Bacterial Genetics, Metabolism, and Structure

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Bacterial Genetics, Metabolism, and Structure

Microbial genetics, metabolism, and structure are the keys to microbial viability and survival. These processes involve numerous pathways that are widely varied, often complicated, and frequently interactive. Essentially, survival requires energy to fuel the synthesis of materials necessary to grow, propagate, and carry out all other metabolic processes (Figure 2-1). Although the goal of survival is the same for all organisms, the strategies microorganisms use to accomplish this vary substantially.

Knowledge regarding genetic, metabolic, and structural characteristics of microorganisms provides the basis for understanding almost every aspect of diagnostic microbiology, including:

Microorganisms vary significantly in many genetic and therefore physiologic aspects. A detailed consideration of these differences is beyond the scope of this textbook. Therefore, a generalized description of bacterial systems is used as a model to discuss microbial genetics, metabolism, and structure. Information regarding characteristics of fungi, parasites, and viruses can be found in subsequent chapters that discuss these specific taxonomic groups.

Bacterial Genetics

Genetics, the process of heredity and variation, is the starting point from which all other cellular pathways, functions, and structures originate. The ability of a microorganism to maintain viability, adapt, multiply, and cause disease is determined by the organism’s genetic composition. The three major aspects of microbial genetics that require discussion include:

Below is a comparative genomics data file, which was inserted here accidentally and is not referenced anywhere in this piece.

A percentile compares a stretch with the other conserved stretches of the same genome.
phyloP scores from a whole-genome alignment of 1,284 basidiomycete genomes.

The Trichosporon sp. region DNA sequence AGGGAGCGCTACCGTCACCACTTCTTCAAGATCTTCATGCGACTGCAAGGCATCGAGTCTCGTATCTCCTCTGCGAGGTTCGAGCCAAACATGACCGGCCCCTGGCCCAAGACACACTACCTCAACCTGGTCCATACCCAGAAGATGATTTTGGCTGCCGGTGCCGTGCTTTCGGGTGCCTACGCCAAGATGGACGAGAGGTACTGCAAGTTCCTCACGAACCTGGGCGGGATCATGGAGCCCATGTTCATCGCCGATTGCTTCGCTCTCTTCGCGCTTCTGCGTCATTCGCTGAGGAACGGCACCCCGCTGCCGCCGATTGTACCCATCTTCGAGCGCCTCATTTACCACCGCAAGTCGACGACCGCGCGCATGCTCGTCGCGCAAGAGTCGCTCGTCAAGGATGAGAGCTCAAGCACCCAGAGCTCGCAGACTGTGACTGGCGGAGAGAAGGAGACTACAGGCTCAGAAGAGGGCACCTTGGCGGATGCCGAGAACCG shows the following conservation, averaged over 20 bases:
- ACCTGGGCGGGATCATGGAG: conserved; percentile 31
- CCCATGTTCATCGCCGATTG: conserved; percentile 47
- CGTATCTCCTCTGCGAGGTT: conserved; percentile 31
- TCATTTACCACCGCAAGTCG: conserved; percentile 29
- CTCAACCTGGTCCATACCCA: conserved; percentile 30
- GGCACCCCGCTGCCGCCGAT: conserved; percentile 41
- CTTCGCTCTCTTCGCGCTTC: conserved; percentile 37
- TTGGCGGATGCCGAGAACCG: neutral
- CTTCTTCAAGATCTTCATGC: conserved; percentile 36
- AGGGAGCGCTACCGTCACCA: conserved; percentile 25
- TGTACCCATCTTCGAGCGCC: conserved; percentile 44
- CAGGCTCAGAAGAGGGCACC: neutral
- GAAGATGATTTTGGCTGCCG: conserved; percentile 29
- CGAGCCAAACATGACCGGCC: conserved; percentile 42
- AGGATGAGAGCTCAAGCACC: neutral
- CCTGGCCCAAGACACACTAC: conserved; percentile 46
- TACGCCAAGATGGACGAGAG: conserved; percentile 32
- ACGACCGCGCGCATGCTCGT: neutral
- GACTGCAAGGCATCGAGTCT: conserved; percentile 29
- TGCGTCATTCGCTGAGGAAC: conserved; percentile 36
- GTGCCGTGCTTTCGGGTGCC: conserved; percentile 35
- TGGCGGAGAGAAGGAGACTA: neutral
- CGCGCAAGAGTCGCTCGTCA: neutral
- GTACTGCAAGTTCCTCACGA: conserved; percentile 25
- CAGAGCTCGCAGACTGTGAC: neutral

Nucleic Acid Structure and Organization

For all living entities, hereditary information resides or is encoded in nucleic acids. The two major classes of nucleic acids are deoxyribonucleic acid (DNA), which is the most common macromolecule that encodes genetic information, and ribonucleic acid (RNA). In some forms, RNA encodes genetic information for various viruses; in other forms, RNA plays an essential role in several of the genetic processes in prokaryotic and eukaryotic cells, including the regulation and transfer of information. Prokaryotic or “prenuclear” organisms do not have membrane bound organelles and the cells’ genetic material is therefore not enclosed in a nucleus. Eukaryotic “true nucleus” are all of the organisms that have their genetic material enclosed in a nuclear envelope.